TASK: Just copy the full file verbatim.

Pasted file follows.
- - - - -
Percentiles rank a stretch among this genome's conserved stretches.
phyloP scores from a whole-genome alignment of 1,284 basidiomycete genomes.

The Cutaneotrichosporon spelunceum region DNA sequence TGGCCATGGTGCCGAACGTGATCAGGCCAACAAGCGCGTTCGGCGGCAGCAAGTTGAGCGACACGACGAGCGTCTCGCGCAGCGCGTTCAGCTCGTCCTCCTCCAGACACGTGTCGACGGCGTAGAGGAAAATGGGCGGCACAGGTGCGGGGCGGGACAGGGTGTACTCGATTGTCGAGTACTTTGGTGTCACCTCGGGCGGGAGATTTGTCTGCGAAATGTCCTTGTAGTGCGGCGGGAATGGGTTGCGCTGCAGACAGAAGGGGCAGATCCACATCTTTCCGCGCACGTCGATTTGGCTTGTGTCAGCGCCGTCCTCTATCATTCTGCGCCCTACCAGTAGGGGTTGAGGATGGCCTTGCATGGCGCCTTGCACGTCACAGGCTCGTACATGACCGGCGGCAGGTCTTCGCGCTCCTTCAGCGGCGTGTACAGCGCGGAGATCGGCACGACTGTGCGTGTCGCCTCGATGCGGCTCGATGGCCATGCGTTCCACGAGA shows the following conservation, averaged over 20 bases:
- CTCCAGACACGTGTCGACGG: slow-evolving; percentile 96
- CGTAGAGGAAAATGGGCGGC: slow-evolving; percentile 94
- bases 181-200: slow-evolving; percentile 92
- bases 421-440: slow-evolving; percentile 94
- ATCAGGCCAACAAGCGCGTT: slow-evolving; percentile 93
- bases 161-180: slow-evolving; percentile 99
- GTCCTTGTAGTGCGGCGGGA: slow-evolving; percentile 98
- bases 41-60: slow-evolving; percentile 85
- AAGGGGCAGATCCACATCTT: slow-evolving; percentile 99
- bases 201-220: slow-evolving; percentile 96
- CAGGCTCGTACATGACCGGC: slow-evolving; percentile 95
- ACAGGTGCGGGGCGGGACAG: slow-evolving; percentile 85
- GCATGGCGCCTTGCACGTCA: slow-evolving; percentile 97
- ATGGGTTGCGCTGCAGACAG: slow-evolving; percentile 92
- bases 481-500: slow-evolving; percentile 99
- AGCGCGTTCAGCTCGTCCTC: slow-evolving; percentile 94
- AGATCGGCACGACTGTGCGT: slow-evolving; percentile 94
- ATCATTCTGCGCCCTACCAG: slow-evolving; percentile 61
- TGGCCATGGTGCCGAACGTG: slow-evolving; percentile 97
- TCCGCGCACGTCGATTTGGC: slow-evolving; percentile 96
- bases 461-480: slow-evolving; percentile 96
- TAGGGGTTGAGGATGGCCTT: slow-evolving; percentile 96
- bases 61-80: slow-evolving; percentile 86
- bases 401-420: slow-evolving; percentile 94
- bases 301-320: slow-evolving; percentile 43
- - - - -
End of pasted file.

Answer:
Percentiles rank a stretch among this genome's conserved stretches.
phyloP scores from a whole-genome alignment of 1,284 basidiomycete genomes.

The Cutaneotrichosporon spelunceum region DNA sequence TGGCCATGGTGCCGAACGTGATCAGGCCAACAAGCGCGTTCGGCGGCAGCAAGTTGAGCGACACGACGAGCGTCTCGCGCAGCGCGTTCAGCTCGTCCTCCTCCAGACACGTGTCGACGGCGTAGAGGAAAATGGGCGGCACAGGTGCGGGGCGGGACAGGGTGTACTCGATTGTCGAGTACTTTGGTGTCACCTCGGGCGGGAGATTTGTCTGCGAAATGTCCTTGTAGTGCGGCGGGAATGGGTTGCGCTGCAGACAGAAGGGGCAGATCCACATCTTTCCGCGCACGTCGATTTGGCTTGTGTCAGCGCCGTCCTCTATCATTCTGCGCCCTACCAGTAGGGGTTGAGGATGGCCTTGCATGGCGCCTTGCACGTCACAGGCTCGTACATGACCGGCGGCAGGTCTTCGCGCTCCTTCAGCGGCGTGTACAGCGCGGAGATCGGCACGACTGTGCGTGTCGCCTCGATGCGGCTCGATGGCCATGCGTTCCACGAGA shows the following conservation, averaged over 20 bases:
- CTCCAGACACGTGTCGACGG: slow-evolving; percentile 96
- CGTAGAGGAAAATGGGCGGC: slow-evolving; percentile 94
- bases 181-200: slow-evolving; percentile 92
- bases 421-440: slow-evolving; percentile 94
- ATCAGGCCAACAAGCGCGTT: slow-evolving; percentile 93
- bases 161-180: slow-evolving; percentile 99
- GTCCTTGTAGTGCGGCGGGA: slow-evolving; percentile 98
- bases 41-60: slow-evolving; percentile 85
- AAGGGGCAGATCCACATCTT: slow-evolving; percentile 99
- bases 201-220: slow-evolving; percentile 96
- CAGGCTCGTACATGACCGGC: slow-evolving; percentile 95
- ACAGGTGCGGGGCGGGACAG: slow-evolving; percentile 85
- GCATGGCGCCTTGCACGTCA: slow-evolving; percentile 97
- ATGGGTTGCGCTGCAGACAG: slow-evolving; percentile 92
- bases 481-500: slow-evolving; percentile 99
- AGCGCGTTCAGCTCGTCCTC: slow-evolving; percentile 94
- AGATCGGCACGACTGTGCGT: slow-evolving; percentile 94
- ATCATTCTGCGCCCTACCAG: slow-evolving; percentile 61
- TGGCCATGGTGCCGAACGTG: slow-evolving; percentile 97
- TCCGCGCACGTCGATTTGGC: slow-evolving; percentile 96
- bases 461-480: slow-evolving; percentile 96
- TAGGGGTTGAGGATGGCCTT: slow-evolving; percentile 96
- bases 61-80: slow-evolving; percentile 86
- bases 401-420: slow-evolving; percentile 94
- bases 301-320: slow-evolving; percentile 43